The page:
First Published: 2012-01-20

 

Syria feels the pinch of oil sanctions

 

Oil minister admits Syria has suffered important losses as result of its inability to export oil, petroleum products.

 

Middle East Online

Feeling the heat

DAMASCUS - Syria said on Thursday that sanctions were biting ahead of Arab League ministers being briefed on the heavily criticised monitoring mission's operations and as NATO's top officer said the alliance was not even thinking of intervention.

"We have suffered important losses as a result of our inability to export crude oil and petroleum products," Oil Minister Sufian Allaw told a news conference in Damascus.

"The shortfall and losses from September 1 until now add up to more than $2 billion," he said.

"The oil embargo has caused a drop in production of 150,000 barrels, or $15 million, a day," he said.

The United States has banned the import of Syrian crude and petroleum products and prohibits Americans from engaging in any transactions or dealings in or related to Syrian-origin oil.

The European Union also has a ban on imports of Syrian crude, along with that of oil and gas equipment.

Meanwhile, Arab League deputy leader Ahmed Ben Helli said the "decisive" report on monitors would evaluate Syrian cooperation with the month-long mission, while noting difficulties in observers gaining access to hot spots.

"We are at a turning point, as the Arab observer mission's report will be presented on Thursday, marking a month since the protocol was signed," Ben Helli said on Wednesday.

"The report will be decisive."

Arab foreign ministers will hear the mission's report at a meeting on Sunday when they will decide whether to seek Damascus's agreement to extend it for a second month.

The two sides agreed that the mission could continue until Sunday's meeting.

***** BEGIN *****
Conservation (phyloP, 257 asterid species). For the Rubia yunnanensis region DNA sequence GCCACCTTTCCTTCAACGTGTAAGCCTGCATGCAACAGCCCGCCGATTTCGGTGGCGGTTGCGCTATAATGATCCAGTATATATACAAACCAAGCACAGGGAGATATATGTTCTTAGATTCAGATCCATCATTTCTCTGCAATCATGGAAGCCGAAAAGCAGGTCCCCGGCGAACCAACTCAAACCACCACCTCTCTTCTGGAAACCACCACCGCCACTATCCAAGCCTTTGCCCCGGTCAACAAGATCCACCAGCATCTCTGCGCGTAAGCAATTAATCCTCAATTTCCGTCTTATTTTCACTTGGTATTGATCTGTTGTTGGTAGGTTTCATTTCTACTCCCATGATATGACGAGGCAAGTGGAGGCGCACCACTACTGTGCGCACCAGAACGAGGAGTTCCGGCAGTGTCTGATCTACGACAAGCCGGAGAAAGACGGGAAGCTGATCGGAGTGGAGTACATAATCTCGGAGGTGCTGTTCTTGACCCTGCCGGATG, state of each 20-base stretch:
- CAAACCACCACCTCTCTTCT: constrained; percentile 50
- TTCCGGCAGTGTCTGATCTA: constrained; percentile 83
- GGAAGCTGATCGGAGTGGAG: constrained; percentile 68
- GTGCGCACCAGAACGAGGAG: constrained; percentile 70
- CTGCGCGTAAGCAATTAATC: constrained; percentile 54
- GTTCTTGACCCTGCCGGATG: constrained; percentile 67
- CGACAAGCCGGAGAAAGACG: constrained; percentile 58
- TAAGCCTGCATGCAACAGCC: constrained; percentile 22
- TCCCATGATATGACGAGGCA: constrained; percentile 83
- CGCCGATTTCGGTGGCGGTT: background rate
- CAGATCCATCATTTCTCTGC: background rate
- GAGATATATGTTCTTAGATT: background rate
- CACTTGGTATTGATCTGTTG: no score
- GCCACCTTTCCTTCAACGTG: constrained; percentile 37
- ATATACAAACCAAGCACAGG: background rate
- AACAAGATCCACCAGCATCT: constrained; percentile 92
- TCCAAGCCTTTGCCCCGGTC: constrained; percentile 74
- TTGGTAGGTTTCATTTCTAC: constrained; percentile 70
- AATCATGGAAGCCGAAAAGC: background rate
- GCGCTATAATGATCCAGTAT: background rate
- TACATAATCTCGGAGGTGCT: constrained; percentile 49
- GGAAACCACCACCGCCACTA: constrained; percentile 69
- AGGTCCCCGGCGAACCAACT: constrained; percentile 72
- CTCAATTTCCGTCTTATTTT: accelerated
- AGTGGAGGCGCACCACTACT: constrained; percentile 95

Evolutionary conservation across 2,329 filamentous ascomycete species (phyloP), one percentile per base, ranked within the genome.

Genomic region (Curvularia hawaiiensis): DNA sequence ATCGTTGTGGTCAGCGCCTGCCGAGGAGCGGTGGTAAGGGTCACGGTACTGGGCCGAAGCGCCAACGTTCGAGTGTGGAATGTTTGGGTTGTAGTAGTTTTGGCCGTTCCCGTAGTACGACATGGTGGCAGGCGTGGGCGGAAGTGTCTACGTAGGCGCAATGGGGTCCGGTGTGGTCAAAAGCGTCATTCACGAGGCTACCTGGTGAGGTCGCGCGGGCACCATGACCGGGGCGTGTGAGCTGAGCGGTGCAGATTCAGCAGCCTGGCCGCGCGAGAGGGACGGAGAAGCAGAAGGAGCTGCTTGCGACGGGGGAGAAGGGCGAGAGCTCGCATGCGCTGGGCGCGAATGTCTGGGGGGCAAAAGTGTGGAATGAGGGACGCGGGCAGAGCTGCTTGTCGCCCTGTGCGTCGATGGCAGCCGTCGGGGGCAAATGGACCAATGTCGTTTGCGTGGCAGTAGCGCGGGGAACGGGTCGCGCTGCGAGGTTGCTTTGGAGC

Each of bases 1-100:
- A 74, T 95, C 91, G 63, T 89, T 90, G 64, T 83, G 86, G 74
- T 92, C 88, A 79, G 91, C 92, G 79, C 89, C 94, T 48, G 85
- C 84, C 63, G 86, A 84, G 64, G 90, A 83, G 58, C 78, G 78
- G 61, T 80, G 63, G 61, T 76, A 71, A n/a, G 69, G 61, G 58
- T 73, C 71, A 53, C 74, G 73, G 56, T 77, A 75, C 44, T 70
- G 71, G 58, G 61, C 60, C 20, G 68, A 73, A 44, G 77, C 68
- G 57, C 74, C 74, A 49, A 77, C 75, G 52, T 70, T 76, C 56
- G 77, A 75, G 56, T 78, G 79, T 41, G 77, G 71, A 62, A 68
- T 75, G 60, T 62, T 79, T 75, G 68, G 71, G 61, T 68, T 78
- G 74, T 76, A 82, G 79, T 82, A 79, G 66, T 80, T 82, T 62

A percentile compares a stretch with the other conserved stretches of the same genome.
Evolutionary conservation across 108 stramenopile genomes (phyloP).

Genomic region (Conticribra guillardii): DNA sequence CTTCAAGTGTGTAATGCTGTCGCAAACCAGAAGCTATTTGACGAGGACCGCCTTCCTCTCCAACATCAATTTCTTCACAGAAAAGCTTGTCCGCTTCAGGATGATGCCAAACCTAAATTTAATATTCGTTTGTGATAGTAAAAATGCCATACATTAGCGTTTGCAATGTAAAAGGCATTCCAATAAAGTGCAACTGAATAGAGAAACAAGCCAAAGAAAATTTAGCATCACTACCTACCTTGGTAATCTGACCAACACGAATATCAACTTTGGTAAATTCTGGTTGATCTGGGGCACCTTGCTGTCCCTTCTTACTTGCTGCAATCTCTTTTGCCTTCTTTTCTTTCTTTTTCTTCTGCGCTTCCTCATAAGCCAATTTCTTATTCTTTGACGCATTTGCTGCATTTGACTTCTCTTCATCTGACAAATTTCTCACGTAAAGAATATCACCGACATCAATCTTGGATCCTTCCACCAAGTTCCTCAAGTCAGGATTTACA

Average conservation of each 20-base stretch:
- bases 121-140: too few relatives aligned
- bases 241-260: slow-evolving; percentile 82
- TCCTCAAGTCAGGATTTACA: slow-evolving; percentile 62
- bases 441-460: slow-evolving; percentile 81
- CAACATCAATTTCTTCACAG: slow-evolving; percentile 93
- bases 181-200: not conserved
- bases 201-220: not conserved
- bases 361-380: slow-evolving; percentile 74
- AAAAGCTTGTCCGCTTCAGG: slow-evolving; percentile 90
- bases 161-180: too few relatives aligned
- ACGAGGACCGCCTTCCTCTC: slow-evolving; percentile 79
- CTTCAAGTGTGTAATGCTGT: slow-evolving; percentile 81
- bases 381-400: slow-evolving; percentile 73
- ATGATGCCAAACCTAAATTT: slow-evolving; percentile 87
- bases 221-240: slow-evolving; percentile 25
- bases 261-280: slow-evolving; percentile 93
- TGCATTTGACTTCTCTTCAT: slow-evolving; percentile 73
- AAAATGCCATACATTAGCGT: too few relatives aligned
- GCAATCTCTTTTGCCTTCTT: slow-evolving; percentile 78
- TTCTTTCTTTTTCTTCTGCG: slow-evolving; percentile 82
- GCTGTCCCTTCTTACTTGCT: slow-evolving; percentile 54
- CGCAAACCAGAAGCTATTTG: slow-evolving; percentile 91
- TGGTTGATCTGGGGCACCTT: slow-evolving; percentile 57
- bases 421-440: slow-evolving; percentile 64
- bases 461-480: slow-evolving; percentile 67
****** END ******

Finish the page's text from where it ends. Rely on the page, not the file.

The League's Syria operations chief, Adnan Khodeir, said mission leader General Mohammed Ahmed Mustafa al-Dabi was due at Cairo headquarters to deliver the report to League chief Nabil al-Arabi ahead of Sunday ministerial meetings.

Qatar, whose Prime Minister Sheikh Hamad bin Jassim Al-Thani chairs the Arab League panel on Syria, has been pressing for the observer mission to be given teeth by deploying Arab peacekeeping troops.

The Qatari proposal, which Damascus has flatly rejected, is not formally on the agenda of Sunday's foreign ministers' meeting, but it could be discussed, Khodeir said.

In Brussels, NATO's most senior officer said the alliance was not planning or even "thinking" of intervening in Syria, days after a top Russian official said such plans were in the making.

"There is no planning and we are not thinking about an intervention," General Knud Bartels, head of NATO's Military Committee, said after a two-day meeting of the alliance's military chiefs.

During the talks, he said nations from NATO's Mediterranean Dialogue -- a forum including Algeria, Egypt, Israel, Jordan, Mauritania, Morocco and Tunisia -- "expressed their concerns about the upheaval we are seeing in the region."

"But there was no discussion at all of a military intervention," said Bartels, the former head of the Danish army.

Syrian state news agency SANA quoted President Bashar al-Assad as rejecting any foreign intervention.

"The Syrian people are attached to their unity despite all the difficulties, and understand the breadth of the plots against their security and cohesion," he was quoted as telling a group of people opposed to outside intervention.

Australia's foreign minister on Thursday called on Assad to step down, saying he should be tried before the International Criminal Court for "atrocities" against his people.

"Our view in Australia is in fact his case is worthy of referral to the International Criminal Court, given the level of atrocities we have seen," Kevin Rudd told reporters at the French foreign ministry in Paris, adding that further atrocities were being committed "as we speak."

On the ground, activists reported another 18 civilian deaths killed by Syrian security forces on Thursday.

Among them were four leading pro-democracy activists who were killed in an ambush in Idlib province in the northwest, the Syrian Observatory for Human Rights said.